While Plaintiff states that being denied his orthopedic shoes and egg crate mattress caused him to suffer pain, (ECF No. 38 at pp. 4-5*fn2 ), the allegations in the third amended complaint fail to show that any named Defendant was aware that Plaintiff was in pain and failed to respond. Plaintiff contends that from June 29, 2010 through September 8, 2010, Defendant Shittu refused to follow a prescription issued December 10, 2010 for an orthopedic egg crate mattress and a prescription issued August 5, 2003 or September 3, 2003 for orthopedic shoes. Plaintiff claims that Defendants Akanno and Shittu received diagnostic tests from Kern Radiology Medical Group in 2008 and failed to recommend or refer him to a neurologist. Plaintiff's complaint is devoid of any allegations that he informed Defendants Shittu or Akanno that he was in pain. Further, the fact that Defendants Akanno and Shittu received Plaintiff's x-rays is insufficient to establish that Plaintiff had a serious medical need that required referral to a specialist or that Defendants Akanno or Shittu were aware of such a need.*fn3

Plaintiff alleges that on July 4, 2010, he notified Defendant Lopez, that his orthopedic shoes had been lost by correctional staff, and she failed to take action to replace his shoes. However, even assuming that Defendant Lopez received notice that Plaintiff's orthopedic shoes had been lost, this alone is insufficient for Defendant Lopez to infer that Plaintiff was at a serious risk of harm from the loss of his shoes. Farmer, 511 U.S. at 837, 114 S. Ct. at1979.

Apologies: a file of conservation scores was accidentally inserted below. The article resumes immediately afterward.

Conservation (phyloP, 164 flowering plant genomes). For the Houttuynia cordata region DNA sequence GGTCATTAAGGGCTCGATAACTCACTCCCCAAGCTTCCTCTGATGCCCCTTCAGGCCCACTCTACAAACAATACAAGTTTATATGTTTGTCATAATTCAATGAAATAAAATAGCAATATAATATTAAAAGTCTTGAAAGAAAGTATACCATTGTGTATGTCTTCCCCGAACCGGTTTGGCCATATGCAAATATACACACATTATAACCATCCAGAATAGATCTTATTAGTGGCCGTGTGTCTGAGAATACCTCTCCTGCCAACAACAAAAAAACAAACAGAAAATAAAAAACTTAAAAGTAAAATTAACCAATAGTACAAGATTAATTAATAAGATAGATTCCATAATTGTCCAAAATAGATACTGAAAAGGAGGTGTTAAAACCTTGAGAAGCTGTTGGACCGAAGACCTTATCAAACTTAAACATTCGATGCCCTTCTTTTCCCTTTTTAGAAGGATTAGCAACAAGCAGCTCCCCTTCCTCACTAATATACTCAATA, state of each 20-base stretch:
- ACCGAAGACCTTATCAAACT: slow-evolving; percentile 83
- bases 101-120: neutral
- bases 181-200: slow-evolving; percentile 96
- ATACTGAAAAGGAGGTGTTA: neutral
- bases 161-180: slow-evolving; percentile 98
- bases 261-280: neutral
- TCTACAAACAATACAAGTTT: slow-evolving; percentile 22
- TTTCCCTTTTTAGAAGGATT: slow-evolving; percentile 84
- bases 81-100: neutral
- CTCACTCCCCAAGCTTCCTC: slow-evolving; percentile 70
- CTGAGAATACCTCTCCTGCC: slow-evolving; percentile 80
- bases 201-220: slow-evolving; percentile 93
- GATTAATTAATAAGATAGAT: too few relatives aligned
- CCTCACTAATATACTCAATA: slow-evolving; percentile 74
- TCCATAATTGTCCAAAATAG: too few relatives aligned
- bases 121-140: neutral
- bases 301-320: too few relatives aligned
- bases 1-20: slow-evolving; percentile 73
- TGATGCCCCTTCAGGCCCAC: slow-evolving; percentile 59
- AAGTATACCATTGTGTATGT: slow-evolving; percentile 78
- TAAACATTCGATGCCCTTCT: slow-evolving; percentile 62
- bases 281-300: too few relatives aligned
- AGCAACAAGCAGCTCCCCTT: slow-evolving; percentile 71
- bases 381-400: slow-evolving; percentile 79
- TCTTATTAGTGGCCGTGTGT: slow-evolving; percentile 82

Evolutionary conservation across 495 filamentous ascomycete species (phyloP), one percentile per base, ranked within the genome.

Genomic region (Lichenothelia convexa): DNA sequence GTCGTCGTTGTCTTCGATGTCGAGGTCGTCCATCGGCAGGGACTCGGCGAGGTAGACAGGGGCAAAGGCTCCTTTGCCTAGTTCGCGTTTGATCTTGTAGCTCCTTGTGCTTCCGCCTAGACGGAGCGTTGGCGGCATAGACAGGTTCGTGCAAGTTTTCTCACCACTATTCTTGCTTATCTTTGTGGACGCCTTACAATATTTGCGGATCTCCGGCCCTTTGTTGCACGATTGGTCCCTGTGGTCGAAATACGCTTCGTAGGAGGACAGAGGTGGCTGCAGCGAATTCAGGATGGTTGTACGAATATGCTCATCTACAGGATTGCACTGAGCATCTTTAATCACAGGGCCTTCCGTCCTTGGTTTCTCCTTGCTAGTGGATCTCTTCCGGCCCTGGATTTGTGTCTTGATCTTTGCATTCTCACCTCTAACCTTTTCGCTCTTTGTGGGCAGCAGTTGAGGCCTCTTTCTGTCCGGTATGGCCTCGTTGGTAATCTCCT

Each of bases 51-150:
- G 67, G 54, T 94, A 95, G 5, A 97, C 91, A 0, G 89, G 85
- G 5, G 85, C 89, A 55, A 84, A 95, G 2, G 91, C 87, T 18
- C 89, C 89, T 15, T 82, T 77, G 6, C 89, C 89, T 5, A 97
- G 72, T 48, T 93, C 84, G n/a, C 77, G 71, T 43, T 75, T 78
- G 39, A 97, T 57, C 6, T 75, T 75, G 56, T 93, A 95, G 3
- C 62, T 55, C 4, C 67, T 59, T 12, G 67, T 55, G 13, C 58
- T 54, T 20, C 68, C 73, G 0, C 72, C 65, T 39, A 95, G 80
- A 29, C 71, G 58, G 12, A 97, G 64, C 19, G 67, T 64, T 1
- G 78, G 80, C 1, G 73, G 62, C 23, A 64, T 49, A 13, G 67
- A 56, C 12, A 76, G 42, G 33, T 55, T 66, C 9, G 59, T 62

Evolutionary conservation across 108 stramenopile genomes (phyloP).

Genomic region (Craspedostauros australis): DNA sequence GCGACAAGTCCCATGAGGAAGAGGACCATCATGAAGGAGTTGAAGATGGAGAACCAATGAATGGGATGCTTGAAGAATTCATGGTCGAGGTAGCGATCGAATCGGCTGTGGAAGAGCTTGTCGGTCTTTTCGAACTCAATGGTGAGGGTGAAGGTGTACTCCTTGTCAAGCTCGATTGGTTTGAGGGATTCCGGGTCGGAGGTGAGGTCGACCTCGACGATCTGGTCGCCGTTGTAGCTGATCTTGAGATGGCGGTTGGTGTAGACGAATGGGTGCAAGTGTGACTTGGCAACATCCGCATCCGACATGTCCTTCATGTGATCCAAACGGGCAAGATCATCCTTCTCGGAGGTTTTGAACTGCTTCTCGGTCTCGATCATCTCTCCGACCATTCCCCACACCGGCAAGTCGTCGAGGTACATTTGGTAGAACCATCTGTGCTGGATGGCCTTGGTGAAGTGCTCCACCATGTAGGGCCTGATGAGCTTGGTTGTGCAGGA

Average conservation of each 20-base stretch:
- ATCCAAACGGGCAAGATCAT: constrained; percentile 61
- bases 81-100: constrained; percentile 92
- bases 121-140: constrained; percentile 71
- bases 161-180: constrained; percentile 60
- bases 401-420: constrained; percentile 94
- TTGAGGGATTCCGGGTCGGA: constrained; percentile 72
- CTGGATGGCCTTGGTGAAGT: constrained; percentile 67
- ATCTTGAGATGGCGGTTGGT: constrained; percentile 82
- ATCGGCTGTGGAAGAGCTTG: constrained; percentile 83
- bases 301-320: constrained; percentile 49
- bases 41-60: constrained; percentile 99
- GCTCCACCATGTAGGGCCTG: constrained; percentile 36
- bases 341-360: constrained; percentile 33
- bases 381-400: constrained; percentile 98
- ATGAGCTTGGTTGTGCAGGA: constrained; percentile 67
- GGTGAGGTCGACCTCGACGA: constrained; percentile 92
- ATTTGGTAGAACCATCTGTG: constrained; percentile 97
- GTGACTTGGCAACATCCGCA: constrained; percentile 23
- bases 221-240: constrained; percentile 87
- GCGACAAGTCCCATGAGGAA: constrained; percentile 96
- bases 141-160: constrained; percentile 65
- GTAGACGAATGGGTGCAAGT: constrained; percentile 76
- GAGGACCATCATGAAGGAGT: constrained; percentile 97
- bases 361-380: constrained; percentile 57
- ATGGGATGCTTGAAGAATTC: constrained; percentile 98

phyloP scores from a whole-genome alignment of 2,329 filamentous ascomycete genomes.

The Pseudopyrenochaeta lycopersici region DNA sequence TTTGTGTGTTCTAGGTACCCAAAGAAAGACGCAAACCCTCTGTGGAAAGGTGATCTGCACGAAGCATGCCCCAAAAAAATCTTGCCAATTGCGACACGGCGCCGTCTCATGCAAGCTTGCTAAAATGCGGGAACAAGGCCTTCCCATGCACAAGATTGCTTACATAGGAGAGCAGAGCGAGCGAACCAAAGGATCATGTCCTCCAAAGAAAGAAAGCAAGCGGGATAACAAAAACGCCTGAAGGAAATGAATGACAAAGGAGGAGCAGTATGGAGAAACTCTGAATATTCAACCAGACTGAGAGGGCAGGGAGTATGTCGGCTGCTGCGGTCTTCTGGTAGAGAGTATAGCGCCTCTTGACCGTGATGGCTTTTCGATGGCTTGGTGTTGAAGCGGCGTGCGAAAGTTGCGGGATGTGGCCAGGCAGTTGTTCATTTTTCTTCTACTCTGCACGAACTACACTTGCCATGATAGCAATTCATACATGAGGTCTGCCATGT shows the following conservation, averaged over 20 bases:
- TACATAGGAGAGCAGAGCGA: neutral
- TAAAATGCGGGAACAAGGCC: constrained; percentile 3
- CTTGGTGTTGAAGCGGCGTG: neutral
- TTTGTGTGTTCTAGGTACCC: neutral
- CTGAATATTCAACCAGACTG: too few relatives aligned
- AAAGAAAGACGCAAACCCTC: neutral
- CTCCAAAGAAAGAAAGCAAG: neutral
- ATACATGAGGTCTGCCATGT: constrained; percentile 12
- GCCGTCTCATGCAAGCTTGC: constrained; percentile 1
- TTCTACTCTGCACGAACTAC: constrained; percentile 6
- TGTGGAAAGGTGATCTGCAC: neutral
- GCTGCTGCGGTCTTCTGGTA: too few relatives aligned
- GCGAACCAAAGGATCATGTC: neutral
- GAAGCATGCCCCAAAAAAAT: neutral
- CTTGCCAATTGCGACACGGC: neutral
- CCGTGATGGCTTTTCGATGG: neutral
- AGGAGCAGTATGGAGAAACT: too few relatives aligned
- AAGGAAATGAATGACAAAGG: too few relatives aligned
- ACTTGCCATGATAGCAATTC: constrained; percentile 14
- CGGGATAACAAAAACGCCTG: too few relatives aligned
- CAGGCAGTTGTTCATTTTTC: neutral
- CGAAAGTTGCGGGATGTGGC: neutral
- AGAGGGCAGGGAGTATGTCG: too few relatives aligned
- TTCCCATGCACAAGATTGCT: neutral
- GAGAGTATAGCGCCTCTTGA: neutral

Additionally, Plaintiff contends that he wrote to Defendant Lopez on August 16, 2010, and informed her of the refusal to provide treatment that had been discontinued due to his placement in administrative segregation. Defendant Lopez allegedly refused to respond. Plaintiff cannot state a cognizable claim based only on the failure of a medical provider to follow the treatment plan of another physician. A difference of opinion between medical providers regarding treatment does not amount to deliberate indifference. Sanchez v. Vild, 891 F.2d 240, 242 (9th Cir. 1989). To state a claim under these conditions requires the plaintiff "show that the course of treatment the doctors choose was medically unacceptable under the circumstances, . . . and . . . they chose this course in conscious disregard of an excessive risk to plaintiff's health." Jackson v. McIntosh, 90 F.3d 330, 332 (9th Cir. 1996).

Plaintiff states that he submitted a CDC 1824 which stated he was in pain. The form was returned on August 3, 2010, stating that they could not find his shoes and his request for replacement shoes was denied. Plaintiff fails to link any named defendant to the processing of the form. To the extent that Plaintiff received notice that his accommodation request would be before Defendant Lopez at the second level of appeal and he sent her a letter and exhibits, this is insufficient to show that Defendant Lopez actually processed his form or received the documents from Plaintiff. The complaint is devoid of any allegations that she did review his appeal, received any of the correspondence, or that his accommodation request was reviewed at the second level. The possibility of misconduct is insufficient to state a cognizable claim. Iqbal, 556 U.S. at 678, 129 S. Ct. at 1949; Moss, 572 F.3d at 969.